“The Chicago Cubs have won the Crosstown Cup! The Cubs come pouring out of the dugout, jumping up and down like a bunch of delirious 10-year olds…the Cubs have done it!”
Wait, did you not hear that on your broadcast? There must have been something wrong with mine. Maybe the champagne I sprayed all over my radio caused some kind of issue, but those things are going to happen when the Crosstown Cup is on the line.
Sure, the Cubs only won it on the weird technicality of a split resulting in the trophy remaining with the team that most recently won it, but they won it all the same. Surely all of the players are just as thrilled as you and I are. Just look at this shot of Javier Báez holding the cup last year.
To the uninformed observer, it may look like he has no idea what the purpose of the trophy is or why he’s been asked to hold it. But, friend, you and I know better: He was simply overwhelmed with emotion.
As far as how this series played out, we got a little bit of everything that has defined this year’s Cubs in a tidy two-game package. Saturday featured a win defined by high-octane offense, a solid Jon Lester pitching performance, and the new-look Cubs bullpen doing what it had to do to secure the win. Sunday’s follow-up featured the doppelgänger Cubs, the ones that couldn’t quite get the hit they needed with a runner in scoring position and weren’t able to muster a real threat late in the game.
While Sunday’s result surely caused some consternation among fans, I think it’s also fair to acknowledge that they got pretty unlucky against Sox starter Iván Nova. The Cubs were smoking line drives early in the game that just didn’t get where they needed to. It was a loss, but it felt like a healthier loss than many others that have defined their struggles.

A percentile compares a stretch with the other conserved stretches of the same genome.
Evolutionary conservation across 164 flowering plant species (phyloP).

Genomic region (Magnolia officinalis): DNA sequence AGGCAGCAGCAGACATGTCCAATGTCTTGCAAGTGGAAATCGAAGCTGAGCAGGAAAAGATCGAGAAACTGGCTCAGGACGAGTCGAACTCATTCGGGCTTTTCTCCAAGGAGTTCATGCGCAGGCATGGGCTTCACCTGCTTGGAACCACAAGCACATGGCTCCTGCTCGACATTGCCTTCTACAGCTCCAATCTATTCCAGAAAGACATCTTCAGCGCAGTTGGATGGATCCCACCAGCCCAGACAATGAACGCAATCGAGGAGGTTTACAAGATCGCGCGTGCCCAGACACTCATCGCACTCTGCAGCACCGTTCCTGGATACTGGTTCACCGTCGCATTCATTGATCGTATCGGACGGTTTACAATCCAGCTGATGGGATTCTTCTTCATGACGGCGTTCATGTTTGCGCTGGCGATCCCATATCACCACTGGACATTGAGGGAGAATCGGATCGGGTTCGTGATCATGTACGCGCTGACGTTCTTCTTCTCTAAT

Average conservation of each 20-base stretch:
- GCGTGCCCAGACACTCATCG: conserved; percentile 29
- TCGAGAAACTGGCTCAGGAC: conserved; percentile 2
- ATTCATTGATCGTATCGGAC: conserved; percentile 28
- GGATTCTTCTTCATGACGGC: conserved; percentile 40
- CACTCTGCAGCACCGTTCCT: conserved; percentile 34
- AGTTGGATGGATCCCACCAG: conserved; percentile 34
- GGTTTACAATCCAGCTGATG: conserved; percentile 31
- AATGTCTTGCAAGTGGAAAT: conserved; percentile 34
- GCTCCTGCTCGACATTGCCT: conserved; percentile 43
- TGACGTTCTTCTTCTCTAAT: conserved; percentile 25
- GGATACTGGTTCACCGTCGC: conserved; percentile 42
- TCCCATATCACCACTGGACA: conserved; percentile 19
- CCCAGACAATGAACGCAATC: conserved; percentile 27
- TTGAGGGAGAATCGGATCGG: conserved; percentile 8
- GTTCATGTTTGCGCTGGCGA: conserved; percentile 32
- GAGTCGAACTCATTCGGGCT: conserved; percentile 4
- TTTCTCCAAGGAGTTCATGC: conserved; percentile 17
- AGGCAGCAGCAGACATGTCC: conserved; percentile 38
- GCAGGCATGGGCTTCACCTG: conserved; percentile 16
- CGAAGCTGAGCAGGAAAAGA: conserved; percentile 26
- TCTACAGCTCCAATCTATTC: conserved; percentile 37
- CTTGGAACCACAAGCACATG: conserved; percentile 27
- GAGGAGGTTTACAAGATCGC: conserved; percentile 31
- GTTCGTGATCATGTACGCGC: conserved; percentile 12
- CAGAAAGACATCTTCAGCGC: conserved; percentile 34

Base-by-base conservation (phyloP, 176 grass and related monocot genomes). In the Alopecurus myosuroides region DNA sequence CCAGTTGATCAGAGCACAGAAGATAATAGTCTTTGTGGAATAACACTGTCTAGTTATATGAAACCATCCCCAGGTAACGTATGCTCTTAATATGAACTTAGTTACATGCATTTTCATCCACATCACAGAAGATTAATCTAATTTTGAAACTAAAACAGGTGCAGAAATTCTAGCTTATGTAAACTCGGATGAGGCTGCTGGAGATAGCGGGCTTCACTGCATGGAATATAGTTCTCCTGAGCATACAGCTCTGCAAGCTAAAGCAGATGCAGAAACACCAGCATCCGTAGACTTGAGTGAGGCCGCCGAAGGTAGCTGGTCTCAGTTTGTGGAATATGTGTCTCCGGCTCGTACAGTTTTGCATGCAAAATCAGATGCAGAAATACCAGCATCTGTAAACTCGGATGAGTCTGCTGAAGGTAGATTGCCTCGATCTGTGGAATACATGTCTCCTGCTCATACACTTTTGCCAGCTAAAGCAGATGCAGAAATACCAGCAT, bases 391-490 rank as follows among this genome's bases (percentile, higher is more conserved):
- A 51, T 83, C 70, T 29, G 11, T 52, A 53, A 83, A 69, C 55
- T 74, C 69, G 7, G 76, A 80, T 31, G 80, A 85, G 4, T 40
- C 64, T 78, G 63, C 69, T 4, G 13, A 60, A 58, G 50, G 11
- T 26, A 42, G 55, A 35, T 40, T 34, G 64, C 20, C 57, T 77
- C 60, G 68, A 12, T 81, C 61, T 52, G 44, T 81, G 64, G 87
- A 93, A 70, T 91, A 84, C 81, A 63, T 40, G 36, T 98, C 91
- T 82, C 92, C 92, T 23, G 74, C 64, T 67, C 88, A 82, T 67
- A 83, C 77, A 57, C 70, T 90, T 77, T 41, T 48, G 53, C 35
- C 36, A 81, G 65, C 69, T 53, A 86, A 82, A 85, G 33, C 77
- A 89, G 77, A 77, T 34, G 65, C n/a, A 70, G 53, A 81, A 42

And despite those recent struggles, the best news of all is that the Cubs enter the All-Star break in first place.
Saturday’s win was defined by the Cubs five run outburst in the fifth inning. It was the kind of “keep the line moving” effort that they’ve lacked at times of late.
In case you weren’t keeping track, that was a Kyle Schwarber double, a Javy double, and an Anthony Rizzo single to plate the Cubs’ runs. While you would’ve liked to see the team add more (they ended up leaving the bases loaded with no outs), a five-run inning is nothing to sneeze at.
Lester’s start was the other defining element of the game. The veteran lefty gave up only a single earned run over 6.1 innings pitched. He has suddenly turned things around quite a bit over his last few starts, which we’ll dig into a bit more later.
Sunday’s loss wasn’t defined by the highlights that were made, but those that weren’t. The Cubs failed to score on back-to-back leadoff doubles by Albert Almora Jr. and Rizzo in the 3rd and 4th innings. They smoked balls all over the field in the first few innings of the game but the sequencing and luck weren’t there.
Because of that, they were only able to tally a single run on Robel Garcia‘s second career home run in the 7th inning.
- Javy is clearly on the rebound after a period of struggle. He smacked two doubles in the series opener and is batting .333/.333/.633 over his last seven. Sure, you might want a walk or two in there, but that’s not Javy’s game, is it?
- Lester is similarly looking better after a rough patch. Over his last three starts, he has surrendered only four earned runs over 18 innings pitched. He must have had the famous Beijing Duck Dinner at Uptown’s Sun Wah Barbecue recently, because he’s got some serious big duck energy going on.
- It is not my intent to pick on Craig Kimbrel by placing him here for the second review in a row, but you’d really like to see him record a clean save soon. The new Cubs closer made things more difficult than they needed to be on Saturday, allowing the tying run to reach base via a walk and a hit by pitch. The good news? He struck out three and showed his best velocity as a Cub.
We saw the Cubs at their best and we also saw them repeat so many of the frustrating patterns that have led to their struggles of the last month and a half over these two games. While they weren’t able to win their first series in far too long, they managed to get the win they needed to ultimately go into the All-Star break in first place.
You may wish the Cubs had been able to capitalize on a favorable schedule, that they had taken advantage of the rest of the division scuffling, or that they had simply been less maddening over their last month and and a half of play. I certainly wish that they had done all of those things.
With all of that said, I’m glad that I don’t have to wish that the Cubs were in first place. Fans of all of the other NL Central teams have to do just that.